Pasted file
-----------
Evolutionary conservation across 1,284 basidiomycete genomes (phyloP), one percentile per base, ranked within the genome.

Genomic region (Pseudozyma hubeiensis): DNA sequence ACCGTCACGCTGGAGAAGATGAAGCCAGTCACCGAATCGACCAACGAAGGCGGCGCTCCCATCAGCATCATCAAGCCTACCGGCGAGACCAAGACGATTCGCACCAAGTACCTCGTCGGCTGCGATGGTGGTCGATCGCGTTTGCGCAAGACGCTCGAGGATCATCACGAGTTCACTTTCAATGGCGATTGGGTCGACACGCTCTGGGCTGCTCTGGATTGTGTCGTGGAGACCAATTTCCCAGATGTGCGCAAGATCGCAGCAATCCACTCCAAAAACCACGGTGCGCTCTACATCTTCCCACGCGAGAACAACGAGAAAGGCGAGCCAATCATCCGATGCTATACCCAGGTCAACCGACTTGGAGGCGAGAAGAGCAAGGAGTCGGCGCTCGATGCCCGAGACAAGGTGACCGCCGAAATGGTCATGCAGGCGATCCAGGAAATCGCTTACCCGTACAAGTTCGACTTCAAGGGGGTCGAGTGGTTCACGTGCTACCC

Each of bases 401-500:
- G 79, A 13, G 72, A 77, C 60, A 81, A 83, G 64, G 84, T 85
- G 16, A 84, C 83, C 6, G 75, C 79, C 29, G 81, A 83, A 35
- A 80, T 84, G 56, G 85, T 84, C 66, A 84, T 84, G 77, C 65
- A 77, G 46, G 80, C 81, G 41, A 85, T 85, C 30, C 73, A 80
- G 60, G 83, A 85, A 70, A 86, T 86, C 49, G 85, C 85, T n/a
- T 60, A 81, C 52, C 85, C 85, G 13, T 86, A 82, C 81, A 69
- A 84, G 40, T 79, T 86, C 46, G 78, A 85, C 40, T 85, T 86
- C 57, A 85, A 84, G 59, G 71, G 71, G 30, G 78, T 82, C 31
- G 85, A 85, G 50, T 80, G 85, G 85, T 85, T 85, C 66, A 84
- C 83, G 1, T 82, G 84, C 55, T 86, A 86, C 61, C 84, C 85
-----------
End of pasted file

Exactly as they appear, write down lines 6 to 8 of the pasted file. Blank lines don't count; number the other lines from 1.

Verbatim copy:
- A 80, T 84, G 56, G 85, T 84, C 66, A 84, T 84, G 77, C 65
- A 77, G 46, G 80, C 81, G 41, A 85, T 85, C 30, C 73, A 80
- G 60, G 83, A 85, A 70, A 86, T 86, C 49, G 85, C 85, T n/a